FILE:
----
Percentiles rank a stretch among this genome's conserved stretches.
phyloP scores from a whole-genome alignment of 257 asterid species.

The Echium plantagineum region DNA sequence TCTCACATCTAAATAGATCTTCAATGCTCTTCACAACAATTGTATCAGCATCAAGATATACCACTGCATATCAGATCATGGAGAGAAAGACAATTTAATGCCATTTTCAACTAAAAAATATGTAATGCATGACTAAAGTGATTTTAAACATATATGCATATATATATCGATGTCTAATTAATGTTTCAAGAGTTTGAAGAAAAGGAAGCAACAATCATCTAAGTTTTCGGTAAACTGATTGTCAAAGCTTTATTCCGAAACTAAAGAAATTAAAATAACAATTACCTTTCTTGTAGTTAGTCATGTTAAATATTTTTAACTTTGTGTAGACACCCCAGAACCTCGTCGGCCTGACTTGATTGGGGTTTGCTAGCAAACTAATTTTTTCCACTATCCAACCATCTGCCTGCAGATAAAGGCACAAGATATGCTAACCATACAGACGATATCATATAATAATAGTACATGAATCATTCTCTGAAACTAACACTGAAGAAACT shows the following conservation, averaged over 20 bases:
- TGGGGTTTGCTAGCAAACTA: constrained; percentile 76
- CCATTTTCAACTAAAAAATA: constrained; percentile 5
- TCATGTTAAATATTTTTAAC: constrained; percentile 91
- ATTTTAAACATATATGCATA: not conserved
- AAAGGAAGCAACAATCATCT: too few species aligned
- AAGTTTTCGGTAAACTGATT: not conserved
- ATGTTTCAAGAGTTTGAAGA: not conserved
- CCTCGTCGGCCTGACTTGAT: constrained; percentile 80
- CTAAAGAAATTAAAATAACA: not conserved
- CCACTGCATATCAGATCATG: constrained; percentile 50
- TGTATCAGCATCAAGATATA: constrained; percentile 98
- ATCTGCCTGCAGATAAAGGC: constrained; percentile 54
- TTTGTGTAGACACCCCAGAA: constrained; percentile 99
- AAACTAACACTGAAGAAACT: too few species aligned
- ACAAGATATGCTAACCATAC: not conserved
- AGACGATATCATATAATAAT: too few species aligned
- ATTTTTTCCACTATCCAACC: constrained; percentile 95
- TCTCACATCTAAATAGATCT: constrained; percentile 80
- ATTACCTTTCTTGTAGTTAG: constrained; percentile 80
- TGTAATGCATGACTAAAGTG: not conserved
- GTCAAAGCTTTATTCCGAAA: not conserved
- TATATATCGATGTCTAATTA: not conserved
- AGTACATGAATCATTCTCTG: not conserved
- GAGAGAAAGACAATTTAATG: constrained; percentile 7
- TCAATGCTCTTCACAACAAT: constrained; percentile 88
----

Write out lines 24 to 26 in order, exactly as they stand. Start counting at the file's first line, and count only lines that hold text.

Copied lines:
- GTCAAAGCTTTATTCCGAAA: not conserved
- TATATATCGATGTCTAATTA: not conserved
- AGTACATGAATCATTCTCTG: not conserved